How to Offer Your Staff the Right Kind of Flexibility
You want to give your employees freedom, but you may not know exactly what that should look like. Learn what workplace flexibility could mean and how to find out what your workforce wants.
After a year of our collective remote work experiment, we know that flexibility is key to the future workplace. Even before the pandemic, most workers called flexibility a necessity, and the desire for that control over one’s own work life will only continue to grow.
But it’s also apparent that the word “flexible” is perhaps too broad to guide leaders in developing policies. Does it mean a flexible location? Flexible hours? An ethos of flexibility? What does your workforce really want? It’s important to answer this question before making changes to your organization’s work practices.
Consider these tips to determine what flexibility means to your workforce so you can make sure that policy changes are relevant. But first, take a step back and look at what workplace flexibility could mean.
What Flexibility Means in 2021
The past year has shown that there are a number of ways to offer flexibility, including:
Flextime. In many cases, remote workers have been able to set their hours outside of the traditional 9-to-5 timeslot. You could offer the same level of control as you get employees back to a shared workspace, or even allow compressed work schedules, which let employees complete the usual 40 hours in fewer than five workdays.
Location. Professionals enjoyed the ability to work outside of the office during the pandemic. When you return to the office, you can still offer this kind of freedom by creating a hybrid work environment where employees have control over how many days a week they show up in person.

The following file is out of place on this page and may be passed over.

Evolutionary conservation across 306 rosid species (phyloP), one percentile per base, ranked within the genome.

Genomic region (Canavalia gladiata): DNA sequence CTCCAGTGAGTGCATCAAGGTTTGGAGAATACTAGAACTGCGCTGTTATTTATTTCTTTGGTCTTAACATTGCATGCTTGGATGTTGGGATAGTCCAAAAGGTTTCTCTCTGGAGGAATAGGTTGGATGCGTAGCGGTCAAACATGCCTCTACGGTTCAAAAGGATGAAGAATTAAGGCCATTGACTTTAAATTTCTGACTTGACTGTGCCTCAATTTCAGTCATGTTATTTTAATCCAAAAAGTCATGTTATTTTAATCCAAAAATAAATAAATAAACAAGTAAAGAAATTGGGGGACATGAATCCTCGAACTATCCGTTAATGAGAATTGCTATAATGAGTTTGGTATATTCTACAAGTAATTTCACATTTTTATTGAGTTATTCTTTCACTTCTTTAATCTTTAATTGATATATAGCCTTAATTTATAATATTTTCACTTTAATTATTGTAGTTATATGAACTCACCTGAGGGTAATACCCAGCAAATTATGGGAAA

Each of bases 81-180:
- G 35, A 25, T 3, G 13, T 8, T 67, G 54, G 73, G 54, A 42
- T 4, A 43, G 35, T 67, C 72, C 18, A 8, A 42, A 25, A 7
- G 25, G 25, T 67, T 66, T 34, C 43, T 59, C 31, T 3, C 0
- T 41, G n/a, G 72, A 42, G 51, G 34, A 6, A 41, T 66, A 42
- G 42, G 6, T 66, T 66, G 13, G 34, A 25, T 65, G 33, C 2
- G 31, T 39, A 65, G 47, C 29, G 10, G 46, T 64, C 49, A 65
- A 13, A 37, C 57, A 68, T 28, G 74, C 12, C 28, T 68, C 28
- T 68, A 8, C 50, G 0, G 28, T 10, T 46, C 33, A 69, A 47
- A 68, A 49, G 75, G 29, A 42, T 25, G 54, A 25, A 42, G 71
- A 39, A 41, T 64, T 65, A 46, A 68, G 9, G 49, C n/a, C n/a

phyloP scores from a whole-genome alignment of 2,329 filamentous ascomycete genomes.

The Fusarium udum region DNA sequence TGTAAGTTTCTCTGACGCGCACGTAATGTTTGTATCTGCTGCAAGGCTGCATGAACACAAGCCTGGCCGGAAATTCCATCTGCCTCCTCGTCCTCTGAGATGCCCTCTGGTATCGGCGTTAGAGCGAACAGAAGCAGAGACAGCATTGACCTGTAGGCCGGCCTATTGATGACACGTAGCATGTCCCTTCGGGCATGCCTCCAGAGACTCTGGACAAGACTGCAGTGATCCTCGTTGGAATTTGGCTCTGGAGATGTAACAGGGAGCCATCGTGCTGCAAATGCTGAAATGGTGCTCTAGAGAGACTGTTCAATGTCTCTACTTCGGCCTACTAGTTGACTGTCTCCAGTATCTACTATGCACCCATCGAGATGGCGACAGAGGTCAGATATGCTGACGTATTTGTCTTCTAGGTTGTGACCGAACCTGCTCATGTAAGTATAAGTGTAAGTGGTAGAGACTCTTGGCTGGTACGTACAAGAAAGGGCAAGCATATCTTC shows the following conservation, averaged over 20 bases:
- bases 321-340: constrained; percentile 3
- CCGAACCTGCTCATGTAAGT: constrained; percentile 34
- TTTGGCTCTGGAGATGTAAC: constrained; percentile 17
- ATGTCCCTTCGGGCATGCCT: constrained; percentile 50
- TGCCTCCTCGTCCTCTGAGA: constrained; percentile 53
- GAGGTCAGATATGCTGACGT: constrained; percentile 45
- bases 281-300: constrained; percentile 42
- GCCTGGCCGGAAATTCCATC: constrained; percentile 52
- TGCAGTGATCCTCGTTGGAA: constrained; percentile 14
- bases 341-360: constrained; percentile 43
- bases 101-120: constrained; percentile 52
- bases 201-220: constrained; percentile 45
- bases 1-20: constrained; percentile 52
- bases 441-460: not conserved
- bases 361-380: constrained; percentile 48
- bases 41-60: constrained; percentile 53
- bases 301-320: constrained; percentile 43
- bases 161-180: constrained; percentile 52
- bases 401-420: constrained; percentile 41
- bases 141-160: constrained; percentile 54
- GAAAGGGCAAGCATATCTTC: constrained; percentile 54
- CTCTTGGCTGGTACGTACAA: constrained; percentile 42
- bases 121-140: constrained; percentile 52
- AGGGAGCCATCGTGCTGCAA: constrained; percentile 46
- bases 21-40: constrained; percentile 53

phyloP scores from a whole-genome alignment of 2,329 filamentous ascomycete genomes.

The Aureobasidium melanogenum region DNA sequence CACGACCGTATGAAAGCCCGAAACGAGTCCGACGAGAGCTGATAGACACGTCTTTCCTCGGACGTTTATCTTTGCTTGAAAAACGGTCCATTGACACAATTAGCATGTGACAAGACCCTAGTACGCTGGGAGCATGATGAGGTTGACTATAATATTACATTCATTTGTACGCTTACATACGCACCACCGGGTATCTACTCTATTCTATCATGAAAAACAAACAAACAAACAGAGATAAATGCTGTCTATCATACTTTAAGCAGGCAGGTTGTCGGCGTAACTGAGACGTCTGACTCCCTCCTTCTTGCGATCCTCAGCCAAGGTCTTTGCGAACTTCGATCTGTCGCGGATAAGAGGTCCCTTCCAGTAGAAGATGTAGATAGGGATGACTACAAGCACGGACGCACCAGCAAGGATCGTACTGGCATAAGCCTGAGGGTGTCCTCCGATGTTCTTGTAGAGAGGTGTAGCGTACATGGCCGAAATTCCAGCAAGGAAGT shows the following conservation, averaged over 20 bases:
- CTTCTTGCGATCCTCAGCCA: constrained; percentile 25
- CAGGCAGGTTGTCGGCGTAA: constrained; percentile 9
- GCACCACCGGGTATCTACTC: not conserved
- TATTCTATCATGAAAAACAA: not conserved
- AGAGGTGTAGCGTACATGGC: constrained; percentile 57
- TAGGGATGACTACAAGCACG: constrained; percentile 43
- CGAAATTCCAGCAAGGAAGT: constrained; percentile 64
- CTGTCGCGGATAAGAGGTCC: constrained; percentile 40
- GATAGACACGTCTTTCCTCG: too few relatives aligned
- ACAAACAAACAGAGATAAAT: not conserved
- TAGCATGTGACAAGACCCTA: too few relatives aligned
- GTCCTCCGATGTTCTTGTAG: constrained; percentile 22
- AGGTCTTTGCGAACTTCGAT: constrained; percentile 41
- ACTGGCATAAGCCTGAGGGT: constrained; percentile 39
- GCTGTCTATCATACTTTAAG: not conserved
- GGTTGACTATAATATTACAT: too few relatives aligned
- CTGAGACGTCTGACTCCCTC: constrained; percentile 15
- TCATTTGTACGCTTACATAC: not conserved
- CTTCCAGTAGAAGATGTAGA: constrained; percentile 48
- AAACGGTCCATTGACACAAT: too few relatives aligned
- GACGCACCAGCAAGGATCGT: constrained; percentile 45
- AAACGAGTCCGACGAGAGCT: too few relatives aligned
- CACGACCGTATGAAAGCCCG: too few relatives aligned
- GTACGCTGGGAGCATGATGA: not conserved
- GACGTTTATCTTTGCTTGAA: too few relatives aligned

Reduced schedule. Programs such as job sharing and phased retirement give employees a chance to step back from full-time employment while still working at your organization.
PTO. Some organizations have begun offering a generous—or even unlimited—amount of paid time off, giving employees the freedom to take the time they need to be productive.
Find Out What Flexibility Means to Your Staff
Before making changes, you need to know what’s most important to your employees. Consider these three steps.
1. Gather information. Start by conducting a survey to get a sense for what your staff wants out of a flexible workplace. Ask specifically about the above workplace policies, what they’ve liked or haven’t liked about remote work, and how their productivity has been affected since having the freedom that remote work provides.
You can continue the conversation by setting up company town hall meetings, focus groups, or one-on-one discussions to dig deeper into what your staff wants.
2. Consider industry trends. On top of employee preferences, there might be certain flexible work policies that are more relevant to your organization than others. For example, if onsite work is required, you can’t offer remote work but could still opt for flextime.
You can also ask other organizations if they’ve taken steps to make work more flexible for their employees and consider how those policies would apply to your own workforce. This could be especially helpful if survey results show that employees are split down the middle on certain flexible policies.
3. Shadow employees and reassess. Once you implement your own brand of workplace flexibility, see how your workforce responds. How has productivity been affected? What is the feeling around the office? Have you noticed any roadblocks that you didn’t consider during your knowledge-gathering stage?
This is the second article in our three-part series about the flexible workplace. Read the first installment, an article about flexible management, here. And be sure to check out part 3, on flextime.
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